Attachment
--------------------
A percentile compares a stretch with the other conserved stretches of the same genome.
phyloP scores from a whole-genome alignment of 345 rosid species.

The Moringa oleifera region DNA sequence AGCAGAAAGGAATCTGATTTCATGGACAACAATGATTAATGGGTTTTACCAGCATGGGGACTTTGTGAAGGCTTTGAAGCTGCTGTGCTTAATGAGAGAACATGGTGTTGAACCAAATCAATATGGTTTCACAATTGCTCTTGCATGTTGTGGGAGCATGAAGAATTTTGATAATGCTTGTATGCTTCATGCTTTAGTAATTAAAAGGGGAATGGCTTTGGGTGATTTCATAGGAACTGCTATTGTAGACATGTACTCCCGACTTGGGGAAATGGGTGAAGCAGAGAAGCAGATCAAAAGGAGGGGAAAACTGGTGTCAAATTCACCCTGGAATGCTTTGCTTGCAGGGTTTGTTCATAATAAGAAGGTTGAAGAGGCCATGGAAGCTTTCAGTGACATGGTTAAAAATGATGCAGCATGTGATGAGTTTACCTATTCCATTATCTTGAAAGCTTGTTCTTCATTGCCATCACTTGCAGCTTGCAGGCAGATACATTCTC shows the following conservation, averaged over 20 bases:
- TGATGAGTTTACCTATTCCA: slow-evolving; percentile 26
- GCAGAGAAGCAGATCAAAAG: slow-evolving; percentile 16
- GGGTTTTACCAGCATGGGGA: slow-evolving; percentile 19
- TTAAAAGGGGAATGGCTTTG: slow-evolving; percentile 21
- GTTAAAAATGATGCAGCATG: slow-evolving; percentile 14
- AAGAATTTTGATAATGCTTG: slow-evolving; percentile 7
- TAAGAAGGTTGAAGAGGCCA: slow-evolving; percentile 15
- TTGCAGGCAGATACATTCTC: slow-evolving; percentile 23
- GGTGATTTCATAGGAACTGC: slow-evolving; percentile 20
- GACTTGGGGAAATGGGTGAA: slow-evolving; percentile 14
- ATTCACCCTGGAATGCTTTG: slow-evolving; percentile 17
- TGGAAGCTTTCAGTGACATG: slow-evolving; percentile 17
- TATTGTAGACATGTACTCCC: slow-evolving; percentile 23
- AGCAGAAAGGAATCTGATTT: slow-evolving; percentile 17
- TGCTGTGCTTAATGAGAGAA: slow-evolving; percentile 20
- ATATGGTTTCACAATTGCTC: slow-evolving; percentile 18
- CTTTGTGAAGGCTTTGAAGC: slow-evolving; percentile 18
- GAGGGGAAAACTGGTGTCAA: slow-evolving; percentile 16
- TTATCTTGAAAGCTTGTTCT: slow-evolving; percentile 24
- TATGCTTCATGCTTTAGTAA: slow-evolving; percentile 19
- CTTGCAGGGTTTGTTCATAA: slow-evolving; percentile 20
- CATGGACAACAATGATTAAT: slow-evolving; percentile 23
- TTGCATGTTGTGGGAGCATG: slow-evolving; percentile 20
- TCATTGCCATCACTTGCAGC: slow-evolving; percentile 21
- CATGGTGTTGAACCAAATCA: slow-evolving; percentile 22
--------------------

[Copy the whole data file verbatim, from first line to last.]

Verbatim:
A percentile compares a stretch with the other conserved stretches of the same genome.
phyloP scores from a whole-genome alignment of 345 rosid species.

The Moringa oleifera region DNA sequence AGCAGAAAGGAATCTGATTTCATGGACAACAATGATTAATGGGTTTTACCAGCATGGGGACTTTGTGAAGGCTTTGAAGCTGCTGTGCTTAATGAGAGAACATGGTGTTGAACCAAATCAATATGGTTTCACAATTGCTCTTGCATGTTGTGGGAGCATGAAGAATTTTGATAATGCTTGTATGCTTCATGCTTTAGTAATTAAAAGGGGAATGGCTTTGGGTGATTTCATAGGAACTGCTATTGTAGACATGTACTCCCGACTTGGGGAAATGGGTGAAGCAGAGAAGCAGATCAAAAGGAGGGGAAAACTGGTGTCAAATTCACCCTGGAATGCTTTGCTTGCAGGGTTTGTTCATAATAAGAAGGTTGAAGAGGCCATGGAAGCTTTCAGTGACATGGTTAAAAATGATGCAGCATGTGATGAGTTTACCTATTCCATTATCTTGAAAGCTTGTTCTTCATTGCCATCACTTGCAGCTTGCAGGCAGATACATTCTC shows the following conservation, averaged over 20 bases:
- TGATGAGTTTACCTATTCCA: slow-evolving; percentile 26
- GCAGAGAAGCAGATCAAAAG: slow-evolving; percentile 16
- GGGTTTTACCAGCATGGGGA: slow-evolving; percentile 19
- TTAAAAGGGGAATGGCTTTG: slow-evolving; percentile 21
- GTTAAAAATGATGCAGCATG: slow-evolving; percentile 14
- AAGAATTTTGATAATGCTTG: slow-evolving; percentile 7
- TAAGAAGGTTGAAGAGGCCA: slow-evolving; percentile 15
- TTGCAGGCAGATACATTCTC: slow-evolving; percentile 23
- GGTGATTTCATAGGAACTGC: slow-evolving; percentile 20
- GACTTGGGGAAATGGGTGAA: slow-evolving; percentile 14
- ATTCACCCTGGAATGCTTTG: slow-evolving; percentile 17
- TGGAAGCTTTCAGTGACATG: slow-evolving; percentile 17
- TATTGTAGACATGTACTCCC: slow-evolving; percentile 23
- AGCAGAAAGGAATCTGATTT: slow-evolving; percentile 17
- TGCTGTGCTTAATGAGAGAA: slow-evolving; percentile 20
- ATATGGTTTCACAATTGCTC: slow-evolving; percentile 18
- CTTTGTGAAGGCTTTGAAGC: slow-evolving; percentile 18
- GAGGGGAAAACTGGTGTCAA: slow-evolving; percentile 16
- TTATCTTGAAAGCTTGTTCT: slow-evolving; percentile 24
- TATGCTTCATGCTTTAGTAA: slow-evolving; percentile 19
- CTTGCAGGGTTTGTTCATAA: slow-evolving; percentile 20
- CATGGACAACAATGATTAAT: slow-evolving; percentile 23
- TTGCATGTTGTGGGAGCATG: slow-evolving; percentile 20
- TCATTGCCATCACTTGCAGC: slow-evolving; percentile 21
- CATGGTGTTGAACCAAATCA: slow-evolving; percentile 22